It was 2006, I was twenty-three years old, and one Saturday afternoon my good friend, Jess, and I ventured out in search of some fun. After spending the week working in offices, we’d decided that going camping for the night, somewhere close by, may provide a nice backdrop to our weekend. So, with very little camping experience, I phoned a local site to reserve a pitch and we set off for our night away.
We weren’t travelling far, just enough miles to take us out of the city and into an expanse of greenery, but as the houses turned into fields, we spotted a skyline ahead that would set any fair-weather camper running for the comfort of bricks and mortar. A little taken with our fancy for an evening outdoors, and enamoured with spontaneity, we’d omitted to check the weather forecast before putting our bags and tent in the car. And as we saw thick storm clouds lying over the district we were bound for, we began to wonder if camping that night would likely be far from a pleasurable experience.
With large raindrops starting to splash against my windscreen, whilst the late-afternoon sun still shone gloriously behind us, I set my wipers in motion, and it was then that the most magnificent rainbow appeared ahead of us. Unlike any rainbow either of us had ever seen before, this beautiful spectacle came down from the sky with its abundance of colour and landed straight ahead of us, 200 metres or so away from our car and ended directly on the country road.
The beauty of the rainbow stunned us both, and as I kept driving forward, we looked to each other momentarily in disbelief as we saw the rainbow didn’t move. “Are you seeing what I’m seeing?” I asked in astonishment. Jess nodded, with nothing more than the word, Yes, escaping her lips. Our eyes wide, I kept my foot on the accelerator, and in what seemed like slow-motion, we drove ever closer to the end of the rainbow, as it still refused to comply with the theory of refraction.
A second later, with baited breath, my little car entered the rainbow, and Jess and I found ourselves bathed in the most beautiful, shimmering, golden light. We found there truly is gold at the end of the rainbow, and the look on Jess’ face in that moment is one I will never forget – just like me, she was filled with awe, appreciating the purity of its beauty. Once inside the rainbow, its multitude of colours were no longer visible, they came together as golden light – and it was the most beautiful display of energy that I’ve ever seen in my life.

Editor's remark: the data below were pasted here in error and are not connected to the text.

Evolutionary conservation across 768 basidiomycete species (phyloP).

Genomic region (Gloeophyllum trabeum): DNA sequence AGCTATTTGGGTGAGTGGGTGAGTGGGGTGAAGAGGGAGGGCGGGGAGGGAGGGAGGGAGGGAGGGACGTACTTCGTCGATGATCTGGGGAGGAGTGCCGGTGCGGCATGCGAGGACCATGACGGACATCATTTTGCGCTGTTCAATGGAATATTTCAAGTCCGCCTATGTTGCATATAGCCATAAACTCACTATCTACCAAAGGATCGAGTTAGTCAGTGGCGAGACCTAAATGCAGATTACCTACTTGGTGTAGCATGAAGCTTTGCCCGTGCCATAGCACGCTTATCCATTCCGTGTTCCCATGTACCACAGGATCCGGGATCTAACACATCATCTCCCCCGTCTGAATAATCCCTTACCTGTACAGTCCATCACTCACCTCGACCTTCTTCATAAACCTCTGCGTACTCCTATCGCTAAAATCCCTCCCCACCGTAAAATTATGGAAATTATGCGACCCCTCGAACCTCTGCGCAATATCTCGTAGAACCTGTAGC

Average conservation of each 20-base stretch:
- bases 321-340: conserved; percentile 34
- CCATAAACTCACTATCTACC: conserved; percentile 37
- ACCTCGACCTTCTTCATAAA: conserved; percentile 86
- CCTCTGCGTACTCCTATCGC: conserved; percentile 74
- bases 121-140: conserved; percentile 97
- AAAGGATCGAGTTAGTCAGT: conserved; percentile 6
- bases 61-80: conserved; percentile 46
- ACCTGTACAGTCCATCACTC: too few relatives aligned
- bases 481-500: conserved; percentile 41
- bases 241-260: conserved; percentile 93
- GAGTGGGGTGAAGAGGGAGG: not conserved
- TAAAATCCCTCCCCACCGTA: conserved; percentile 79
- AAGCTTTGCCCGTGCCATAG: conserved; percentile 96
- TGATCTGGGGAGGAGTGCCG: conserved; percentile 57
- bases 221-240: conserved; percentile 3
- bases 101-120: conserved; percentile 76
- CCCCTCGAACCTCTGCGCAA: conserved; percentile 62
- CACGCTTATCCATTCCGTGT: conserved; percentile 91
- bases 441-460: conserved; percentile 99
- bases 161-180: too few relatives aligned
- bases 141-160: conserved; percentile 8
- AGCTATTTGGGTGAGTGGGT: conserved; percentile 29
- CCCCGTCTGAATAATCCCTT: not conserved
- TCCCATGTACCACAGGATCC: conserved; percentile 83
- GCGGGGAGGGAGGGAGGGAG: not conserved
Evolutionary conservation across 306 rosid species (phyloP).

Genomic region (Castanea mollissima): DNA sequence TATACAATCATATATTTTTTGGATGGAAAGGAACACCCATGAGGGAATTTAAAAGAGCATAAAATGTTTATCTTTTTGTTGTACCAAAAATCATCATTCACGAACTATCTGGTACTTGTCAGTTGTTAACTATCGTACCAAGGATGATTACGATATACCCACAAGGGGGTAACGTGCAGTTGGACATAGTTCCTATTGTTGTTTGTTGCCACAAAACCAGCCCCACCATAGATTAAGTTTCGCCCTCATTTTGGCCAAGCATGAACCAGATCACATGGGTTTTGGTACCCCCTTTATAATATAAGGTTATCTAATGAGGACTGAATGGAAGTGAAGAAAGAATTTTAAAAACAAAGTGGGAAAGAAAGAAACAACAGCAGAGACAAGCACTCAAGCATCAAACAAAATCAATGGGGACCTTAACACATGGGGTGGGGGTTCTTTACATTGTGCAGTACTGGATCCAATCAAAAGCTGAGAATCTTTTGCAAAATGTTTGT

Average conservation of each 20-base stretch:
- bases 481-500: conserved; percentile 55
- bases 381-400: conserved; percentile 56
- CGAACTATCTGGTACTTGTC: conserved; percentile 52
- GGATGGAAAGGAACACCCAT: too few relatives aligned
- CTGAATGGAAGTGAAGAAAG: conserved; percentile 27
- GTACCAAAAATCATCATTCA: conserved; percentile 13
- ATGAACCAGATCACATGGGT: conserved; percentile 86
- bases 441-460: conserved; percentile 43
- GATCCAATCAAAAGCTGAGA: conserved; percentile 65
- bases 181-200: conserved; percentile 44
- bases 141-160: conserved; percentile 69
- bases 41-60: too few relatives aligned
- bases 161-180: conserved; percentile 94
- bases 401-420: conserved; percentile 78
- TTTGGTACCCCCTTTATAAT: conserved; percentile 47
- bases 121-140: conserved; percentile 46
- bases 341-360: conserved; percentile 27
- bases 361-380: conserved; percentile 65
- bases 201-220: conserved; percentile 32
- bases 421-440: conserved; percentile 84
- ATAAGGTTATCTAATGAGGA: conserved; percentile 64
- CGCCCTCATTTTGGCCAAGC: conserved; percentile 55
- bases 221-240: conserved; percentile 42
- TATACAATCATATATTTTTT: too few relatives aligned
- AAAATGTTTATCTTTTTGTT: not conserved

Looking back now, I wish I could say that I’d stopped the car, and that we’d both got out to play with the rainbow and danced in its rays, but I was truly too shocked to contemplate anything other than to keep driving at the time. As we drove out the other side, we both immediately looked behind us and saw through the rear window that the rainbow was indeed still there. It didn’t move, and neither of us realised at the time that we should have been taking photos. We were too stunned by the miracle we were experiencing to consider that photographic evidence would have been a sensible thing to get – although saying that, I’m not even sure that my phone had a camera back then, when disposable cameras were all the rage.
Our camping plans scuppered by the torrential rain that ensued, Jess and I drove home, checking behind us constantly, for as far as the eye could see until the rainbow disappeared from view. To honour the night we’d planned, we resorted to putting up my small two-man tent in my living room, and we spent the night sitting in that tent, talking until the early hours, and trying to fathom the experience we’d shared. It blew our minds then, and it still blows our minds now.
What I had confirmed to me that day is that Science doesn’t explain Everything in life. Science offers theories, which are proved to be true via extensive, diligent research – but we must accept that anomalies will occur, which blow theories away, refusing to be pigeonholed by our textbooks.
I’ve yet to meet anyone else that has been inside a rainbow, but the old saying of there being “gold at the end of the rainbow,” makes me feel certain that others have experienced what Jess and I encountered that day. The gold that the rainbow beholds is not kept in buckets of coins and guarded by leprechauns, but rather it’s right there in its light and glorious energy.
Our experiences of the world are ever evolving, and whilst this may not seem like a spiritual experience to some, I know that day I was taught a lesson which told me to question everything – for if we don’t know everything about rainbows, what else don’t we yet fully understand?
Science gives us a firm collection of notions that we believe to be true, but as spiritual beings we can remain open minded to the curiosities of life, and share our weird and wonderful stories to help piece together the true nature of our planetary existence.
So, keep your eyes on rainbows as you encounter them going forward, and don’t expect that they will always move away from you – as some of these grand arches do behave a little differently to the ways our laws of physics currently report. And if you do ever drive through one, please do stop your car and get out if you can!
Whilst Jess and I haven’t chatted for many months, she’s just messaged me asking if I fancy a catch up this evening – I guess her ears were burning, and Synchronicity is asking me to check in with her as I recount this story to you! I love how our mysterious universe works…
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